It was only six years ago that Mr. McGee took the concert poetry universe by storm with his 1997 Homer-like epic, Scalping Sting Tickets. Lauded for his esoteric vision, he went on to publish critically acclaimed tomes such as I Passed Out During Yanni, A Linkin Park Roadie Bashed My Teeth In and the ageless Sneakin’ Me Schnapps Past The Security At The Stereophonics Show.

Ever the perfectionist, Mr. McGee insisted on living the life that he committed to words on paper, and was a frequent guest of security holding areas as well as most major market drunk tanks. His 1998 semi-autobiographical poem, I’d Slit Me Wrists With Glass Shards For A Front Row Ticket for Britney Spears, described his life as a series of “cancelled shows, late starts and never-ending David Bowie postponements.”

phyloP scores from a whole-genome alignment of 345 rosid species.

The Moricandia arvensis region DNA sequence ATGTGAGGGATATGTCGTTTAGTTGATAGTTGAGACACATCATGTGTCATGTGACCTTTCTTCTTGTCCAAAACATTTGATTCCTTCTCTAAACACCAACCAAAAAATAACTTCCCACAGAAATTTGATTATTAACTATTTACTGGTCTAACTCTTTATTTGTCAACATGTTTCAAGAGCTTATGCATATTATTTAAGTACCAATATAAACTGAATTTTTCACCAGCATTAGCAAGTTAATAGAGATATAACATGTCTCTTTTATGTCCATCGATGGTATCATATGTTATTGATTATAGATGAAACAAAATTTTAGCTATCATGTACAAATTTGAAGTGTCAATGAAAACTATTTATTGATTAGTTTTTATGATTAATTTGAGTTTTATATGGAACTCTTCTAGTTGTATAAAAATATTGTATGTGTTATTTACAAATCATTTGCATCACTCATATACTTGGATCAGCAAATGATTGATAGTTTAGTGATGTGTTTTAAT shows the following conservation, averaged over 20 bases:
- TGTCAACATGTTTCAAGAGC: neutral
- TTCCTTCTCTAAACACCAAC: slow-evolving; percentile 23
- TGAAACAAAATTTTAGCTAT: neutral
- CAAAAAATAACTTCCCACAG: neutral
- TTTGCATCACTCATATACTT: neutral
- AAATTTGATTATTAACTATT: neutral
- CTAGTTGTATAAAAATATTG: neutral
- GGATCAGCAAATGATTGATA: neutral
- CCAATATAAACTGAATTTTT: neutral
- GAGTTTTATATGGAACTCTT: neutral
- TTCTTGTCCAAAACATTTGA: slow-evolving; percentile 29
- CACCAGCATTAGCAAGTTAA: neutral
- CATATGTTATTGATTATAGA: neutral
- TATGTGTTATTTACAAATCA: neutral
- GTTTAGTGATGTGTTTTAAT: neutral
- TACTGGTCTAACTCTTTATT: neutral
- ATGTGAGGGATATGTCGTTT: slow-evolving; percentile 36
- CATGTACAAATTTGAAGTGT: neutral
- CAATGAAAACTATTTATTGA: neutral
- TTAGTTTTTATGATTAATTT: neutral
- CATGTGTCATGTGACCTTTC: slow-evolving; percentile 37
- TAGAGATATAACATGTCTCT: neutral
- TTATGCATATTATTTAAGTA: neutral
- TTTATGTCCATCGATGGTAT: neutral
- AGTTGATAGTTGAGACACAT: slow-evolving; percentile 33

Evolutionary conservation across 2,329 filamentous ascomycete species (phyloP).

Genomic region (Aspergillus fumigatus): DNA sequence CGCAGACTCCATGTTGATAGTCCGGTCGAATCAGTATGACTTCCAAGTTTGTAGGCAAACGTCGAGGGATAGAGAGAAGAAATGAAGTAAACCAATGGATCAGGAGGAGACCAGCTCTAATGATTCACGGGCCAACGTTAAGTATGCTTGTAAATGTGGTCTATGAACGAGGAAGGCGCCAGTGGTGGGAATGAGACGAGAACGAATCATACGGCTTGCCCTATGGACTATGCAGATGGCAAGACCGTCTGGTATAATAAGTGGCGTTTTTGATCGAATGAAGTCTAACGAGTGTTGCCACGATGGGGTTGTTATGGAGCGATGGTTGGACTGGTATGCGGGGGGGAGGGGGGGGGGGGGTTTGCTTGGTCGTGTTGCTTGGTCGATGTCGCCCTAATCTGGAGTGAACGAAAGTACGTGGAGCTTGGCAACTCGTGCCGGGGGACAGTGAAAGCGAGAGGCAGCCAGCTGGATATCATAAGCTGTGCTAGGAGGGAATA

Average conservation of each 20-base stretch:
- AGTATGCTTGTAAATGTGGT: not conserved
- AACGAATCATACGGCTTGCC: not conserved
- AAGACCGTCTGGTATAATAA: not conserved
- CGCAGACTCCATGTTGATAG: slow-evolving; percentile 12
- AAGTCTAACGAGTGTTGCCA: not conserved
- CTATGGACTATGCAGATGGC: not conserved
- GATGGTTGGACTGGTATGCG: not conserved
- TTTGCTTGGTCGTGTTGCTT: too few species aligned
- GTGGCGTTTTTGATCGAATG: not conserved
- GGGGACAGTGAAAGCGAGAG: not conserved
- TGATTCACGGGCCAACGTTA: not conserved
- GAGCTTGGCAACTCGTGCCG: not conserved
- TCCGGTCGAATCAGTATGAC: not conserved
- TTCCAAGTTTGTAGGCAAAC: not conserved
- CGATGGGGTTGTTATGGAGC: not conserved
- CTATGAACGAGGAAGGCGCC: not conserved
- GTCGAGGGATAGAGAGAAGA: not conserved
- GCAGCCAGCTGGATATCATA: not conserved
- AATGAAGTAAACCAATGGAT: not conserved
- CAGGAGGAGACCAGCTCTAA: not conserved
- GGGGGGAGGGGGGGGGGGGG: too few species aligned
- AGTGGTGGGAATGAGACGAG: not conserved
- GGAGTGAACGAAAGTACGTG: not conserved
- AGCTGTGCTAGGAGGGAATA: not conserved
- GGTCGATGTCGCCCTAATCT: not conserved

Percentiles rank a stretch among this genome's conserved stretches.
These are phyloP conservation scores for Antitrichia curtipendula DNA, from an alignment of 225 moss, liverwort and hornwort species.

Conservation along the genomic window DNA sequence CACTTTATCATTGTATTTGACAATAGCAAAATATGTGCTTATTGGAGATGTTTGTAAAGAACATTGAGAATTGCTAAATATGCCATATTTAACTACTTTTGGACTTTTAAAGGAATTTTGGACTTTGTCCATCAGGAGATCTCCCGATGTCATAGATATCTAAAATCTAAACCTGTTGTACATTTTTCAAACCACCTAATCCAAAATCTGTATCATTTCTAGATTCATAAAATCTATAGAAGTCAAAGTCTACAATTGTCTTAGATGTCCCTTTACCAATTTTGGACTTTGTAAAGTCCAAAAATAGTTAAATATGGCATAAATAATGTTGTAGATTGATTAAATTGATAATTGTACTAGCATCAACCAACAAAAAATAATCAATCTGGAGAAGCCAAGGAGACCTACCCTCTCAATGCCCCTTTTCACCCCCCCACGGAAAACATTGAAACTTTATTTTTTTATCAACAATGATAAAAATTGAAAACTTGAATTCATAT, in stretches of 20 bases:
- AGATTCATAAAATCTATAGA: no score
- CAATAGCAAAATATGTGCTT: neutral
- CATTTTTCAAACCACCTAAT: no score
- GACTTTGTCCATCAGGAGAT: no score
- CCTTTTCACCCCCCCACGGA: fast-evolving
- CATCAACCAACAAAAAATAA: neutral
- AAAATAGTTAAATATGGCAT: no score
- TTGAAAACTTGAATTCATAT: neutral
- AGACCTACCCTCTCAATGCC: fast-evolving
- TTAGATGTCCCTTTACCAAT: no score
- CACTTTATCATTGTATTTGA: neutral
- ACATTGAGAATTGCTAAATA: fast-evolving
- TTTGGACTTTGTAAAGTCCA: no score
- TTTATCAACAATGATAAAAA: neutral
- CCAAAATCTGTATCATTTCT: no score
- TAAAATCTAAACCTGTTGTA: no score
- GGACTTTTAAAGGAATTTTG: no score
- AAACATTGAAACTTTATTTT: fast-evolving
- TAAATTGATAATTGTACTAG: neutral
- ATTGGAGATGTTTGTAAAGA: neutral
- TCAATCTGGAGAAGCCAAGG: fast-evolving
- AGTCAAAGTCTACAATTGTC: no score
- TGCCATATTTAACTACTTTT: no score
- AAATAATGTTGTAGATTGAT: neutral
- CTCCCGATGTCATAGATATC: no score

Most critics agree that Mr. McGee’s most prolific period was 1999 when he published three major works, the seminal Could You Lend Me $100 For Rod Stewart?, followed by Moshing With Gino Vannelli and the controversial Gimme Your blink-182 Ticket Else I’ll Rip Your Face Off. His collection of earlier work, I’ve Got Your Bleedin’ Service Charges… Right Here!, inspired comparisons to Yeats as well as James Joyce.

Word of his passing spread quickly amongst his fans and sparked an impromptu candlelight vigil outside his posh London home, resulting in sixteen arrests, eleven injuries and five accidental dismemberments. Said one fan, “McGee lived the life that we can only dream of.”

At the time of his death, Mr. McGee was researching material for his latest poem, tentatively titled Henry Rollins Ain’t So Tough. In lieu of flowers, his estate request that fans make donations to the Marilyn Manson Foundation For Retired Security Guards. Services will be held Friday.